19th Symposium on Boundary Layers and Turbulence


Linear relations among atmospheric radon concentration, air temperature, and net radiation in nighttime, and their implications

Y. Omori, Tohoku University, Sendai, Japan; and H. Nagahama, Y. Ishikawa, A. Kimura, M. Nagayama, and T. Sekine

In this presentation, we compare atmospheric radon concentration with meteorological conditions such as air temperature and net radiation in nighttime to clarify their quantitative relations. The monitoring was carried out on bottom of valley (with depth of about 200 m) near coastal line of the Oshika Peninsula, northeastern Japan. The detectors were a diffusion-type ionization chamber for radon concentration, a Pt100 sensor for air temperature, and thermopile-type (copper-constantan) net radiometer for net radiation, all of which were mounted on the roof top (4 m above the ground) of the monitoring station. The radon concentration was sampled every an hour and air temperature and net radiation were every ten minutes.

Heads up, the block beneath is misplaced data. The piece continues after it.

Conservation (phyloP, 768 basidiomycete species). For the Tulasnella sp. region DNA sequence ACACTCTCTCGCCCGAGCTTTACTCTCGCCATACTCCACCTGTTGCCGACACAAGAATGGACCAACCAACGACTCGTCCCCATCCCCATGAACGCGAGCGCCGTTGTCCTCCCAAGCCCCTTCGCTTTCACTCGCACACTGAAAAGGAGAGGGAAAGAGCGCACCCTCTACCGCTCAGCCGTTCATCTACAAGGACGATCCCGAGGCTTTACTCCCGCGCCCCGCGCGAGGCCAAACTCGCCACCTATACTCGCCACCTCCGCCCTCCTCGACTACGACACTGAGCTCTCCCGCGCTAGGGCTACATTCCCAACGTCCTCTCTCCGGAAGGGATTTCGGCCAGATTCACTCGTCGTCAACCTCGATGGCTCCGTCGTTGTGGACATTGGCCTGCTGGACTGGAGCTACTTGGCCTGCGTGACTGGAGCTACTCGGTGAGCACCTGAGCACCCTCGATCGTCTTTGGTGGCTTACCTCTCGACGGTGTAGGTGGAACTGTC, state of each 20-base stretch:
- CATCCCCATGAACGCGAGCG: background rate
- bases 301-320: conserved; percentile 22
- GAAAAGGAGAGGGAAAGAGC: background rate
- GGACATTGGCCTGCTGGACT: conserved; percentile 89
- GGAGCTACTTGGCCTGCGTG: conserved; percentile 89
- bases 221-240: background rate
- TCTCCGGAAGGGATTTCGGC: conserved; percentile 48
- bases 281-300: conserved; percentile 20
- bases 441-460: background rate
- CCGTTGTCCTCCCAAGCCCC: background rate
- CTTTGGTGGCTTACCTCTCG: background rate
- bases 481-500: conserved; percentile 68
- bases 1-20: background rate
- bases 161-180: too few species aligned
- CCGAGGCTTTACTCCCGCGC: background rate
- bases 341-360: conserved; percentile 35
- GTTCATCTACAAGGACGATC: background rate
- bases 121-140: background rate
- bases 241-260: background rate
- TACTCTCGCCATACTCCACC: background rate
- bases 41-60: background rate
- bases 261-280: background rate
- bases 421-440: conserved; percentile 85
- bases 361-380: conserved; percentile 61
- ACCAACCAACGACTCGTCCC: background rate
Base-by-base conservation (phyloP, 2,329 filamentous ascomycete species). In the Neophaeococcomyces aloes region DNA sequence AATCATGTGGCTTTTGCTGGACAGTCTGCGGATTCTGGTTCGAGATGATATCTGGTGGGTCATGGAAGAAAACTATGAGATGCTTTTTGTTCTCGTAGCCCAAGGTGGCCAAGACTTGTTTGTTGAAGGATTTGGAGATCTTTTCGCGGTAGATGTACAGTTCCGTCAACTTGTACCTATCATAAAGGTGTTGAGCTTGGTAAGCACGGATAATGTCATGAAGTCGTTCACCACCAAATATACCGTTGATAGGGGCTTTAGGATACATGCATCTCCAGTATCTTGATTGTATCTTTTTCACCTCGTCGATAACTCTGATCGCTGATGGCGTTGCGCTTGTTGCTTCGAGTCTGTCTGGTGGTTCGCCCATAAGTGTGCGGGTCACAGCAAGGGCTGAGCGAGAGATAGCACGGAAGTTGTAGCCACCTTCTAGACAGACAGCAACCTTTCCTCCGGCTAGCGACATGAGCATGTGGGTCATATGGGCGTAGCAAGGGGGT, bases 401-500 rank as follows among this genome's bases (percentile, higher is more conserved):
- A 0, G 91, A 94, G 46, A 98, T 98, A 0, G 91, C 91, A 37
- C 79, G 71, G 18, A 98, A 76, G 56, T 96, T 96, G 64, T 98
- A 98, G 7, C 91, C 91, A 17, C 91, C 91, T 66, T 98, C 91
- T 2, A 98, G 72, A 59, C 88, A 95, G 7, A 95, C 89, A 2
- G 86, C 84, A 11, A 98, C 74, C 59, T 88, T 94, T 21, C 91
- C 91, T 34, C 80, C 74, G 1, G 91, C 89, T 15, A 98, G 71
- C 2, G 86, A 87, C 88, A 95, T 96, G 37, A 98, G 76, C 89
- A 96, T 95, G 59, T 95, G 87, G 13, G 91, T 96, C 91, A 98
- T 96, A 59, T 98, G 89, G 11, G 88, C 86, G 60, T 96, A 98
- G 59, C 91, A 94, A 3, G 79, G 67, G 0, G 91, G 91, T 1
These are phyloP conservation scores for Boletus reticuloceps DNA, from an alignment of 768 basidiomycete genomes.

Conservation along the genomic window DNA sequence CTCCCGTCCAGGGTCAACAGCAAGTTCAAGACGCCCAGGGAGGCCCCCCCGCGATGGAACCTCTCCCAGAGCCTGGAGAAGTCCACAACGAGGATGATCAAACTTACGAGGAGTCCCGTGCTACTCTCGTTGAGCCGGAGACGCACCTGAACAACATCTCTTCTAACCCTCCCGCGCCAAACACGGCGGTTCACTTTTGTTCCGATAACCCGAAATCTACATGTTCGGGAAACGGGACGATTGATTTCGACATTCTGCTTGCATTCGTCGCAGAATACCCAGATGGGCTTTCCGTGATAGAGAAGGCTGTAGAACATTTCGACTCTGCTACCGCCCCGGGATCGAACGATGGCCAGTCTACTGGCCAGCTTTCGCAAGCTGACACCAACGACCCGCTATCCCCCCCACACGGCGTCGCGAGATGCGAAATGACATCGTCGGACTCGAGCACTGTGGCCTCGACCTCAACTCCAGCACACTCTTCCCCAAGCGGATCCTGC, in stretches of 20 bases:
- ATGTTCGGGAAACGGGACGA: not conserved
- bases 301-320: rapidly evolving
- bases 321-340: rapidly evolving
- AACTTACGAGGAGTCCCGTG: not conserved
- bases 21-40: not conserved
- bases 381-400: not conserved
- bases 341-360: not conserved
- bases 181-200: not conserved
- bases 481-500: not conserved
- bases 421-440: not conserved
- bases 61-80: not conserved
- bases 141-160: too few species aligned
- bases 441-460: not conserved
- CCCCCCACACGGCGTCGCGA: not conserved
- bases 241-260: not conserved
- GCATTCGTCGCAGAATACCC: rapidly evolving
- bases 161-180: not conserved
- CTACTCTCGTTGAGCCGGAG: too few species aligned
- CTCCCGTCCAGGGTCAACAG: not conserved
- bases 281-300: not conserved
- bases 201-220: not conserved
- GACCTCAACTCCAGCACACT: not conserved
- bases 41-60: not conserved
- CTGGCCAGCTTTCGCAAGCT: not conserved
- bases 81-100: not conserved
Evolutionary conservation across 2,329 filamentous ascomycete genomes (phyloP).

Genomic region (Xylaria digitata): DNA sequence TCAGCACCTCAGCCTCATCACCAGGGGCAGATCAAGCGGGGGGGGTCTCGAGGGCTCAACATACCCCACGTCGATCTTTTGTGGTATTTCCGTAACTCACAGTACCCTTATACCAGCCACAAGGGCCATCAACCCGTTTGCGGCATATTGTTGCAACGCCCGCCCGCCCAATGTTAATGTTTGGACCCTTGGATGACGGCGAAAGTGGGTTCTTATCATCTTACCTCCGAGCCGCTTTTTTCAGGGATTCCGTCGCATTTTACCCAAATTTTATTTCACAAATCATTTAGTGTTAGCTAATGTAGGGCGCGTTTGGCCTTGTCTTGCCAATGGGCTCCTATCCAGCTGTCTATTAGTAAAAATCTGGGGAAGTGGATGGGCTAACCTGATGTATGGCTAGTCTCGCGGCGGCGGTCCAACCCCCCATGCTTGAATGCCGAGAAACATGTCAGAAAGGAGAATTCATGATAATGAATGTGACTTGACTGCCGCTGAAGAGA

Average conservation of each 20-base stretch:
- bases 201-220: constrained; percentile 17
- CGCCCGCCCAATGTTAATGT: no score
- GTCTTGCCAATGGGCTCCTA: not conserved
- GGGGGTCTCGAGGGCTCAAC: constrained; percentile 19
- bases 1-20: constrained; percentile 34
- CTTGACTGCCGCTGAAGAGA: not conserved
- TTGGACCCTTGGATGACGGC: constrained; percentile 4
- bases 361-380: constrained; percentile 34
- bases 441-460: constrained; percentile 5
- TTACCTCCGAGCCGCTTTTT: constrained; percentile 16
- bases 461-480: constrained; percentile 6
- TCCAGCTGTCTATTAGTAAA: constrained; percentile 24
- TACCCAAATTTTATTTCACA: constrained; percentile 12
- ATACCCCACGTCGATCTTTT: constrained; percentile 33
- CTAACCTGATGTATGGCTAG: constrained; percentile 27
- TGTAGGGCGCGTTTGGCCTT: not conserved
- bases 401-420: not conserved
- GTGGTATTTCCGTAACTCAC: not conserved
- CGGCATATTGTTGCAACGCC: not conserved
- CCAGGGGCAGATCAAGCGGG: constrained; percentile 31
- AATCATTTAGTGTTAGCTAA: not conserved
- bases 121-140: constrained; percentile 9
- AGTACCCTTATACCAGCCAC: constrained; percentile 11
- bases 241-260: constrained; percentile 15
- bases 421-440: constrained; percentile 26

We analyzed the data during a nocturnal period defined as one when negative net radiation was observed. The result shows that atmospheric radon concentration increases linearly following the change of air temperature from sun set. In addition, the nocturnal increase is found to be negatively correlated with net radiation. These linear relations being realized simultaneously suggest that the nocturnal trend of radon concentration is evaluated from a parameter, air temperature difference divided by net radiation.

In nighttime, stable layer is formed and the atmospheric condition is stabilized. The height of the stable layer is characterized by total amount of net radiation divided by air temperature difference. According the previous study by Italian researcher, the height is also positively correlated with effective mixing height determined from radon concentration and exhalation rate. This means that effective mixing height is related to air temperature difference and net radiation, both of which in turn characterize the nocturnal trend of radon concentration. Based on these discussions, the slopes of the linear trends mentioned above are considered to depend on radon exhalation rate.

In summary, atmospheric radon concentration increases following the formation of nocturnal stable layer and is evaluated from air temperature difference and net radiation.

Poster Session 3, Stable Boundary Layers
Monday, 2 August 2010, 6:00 PM-7:30 PM, Castle Peak Ballroom

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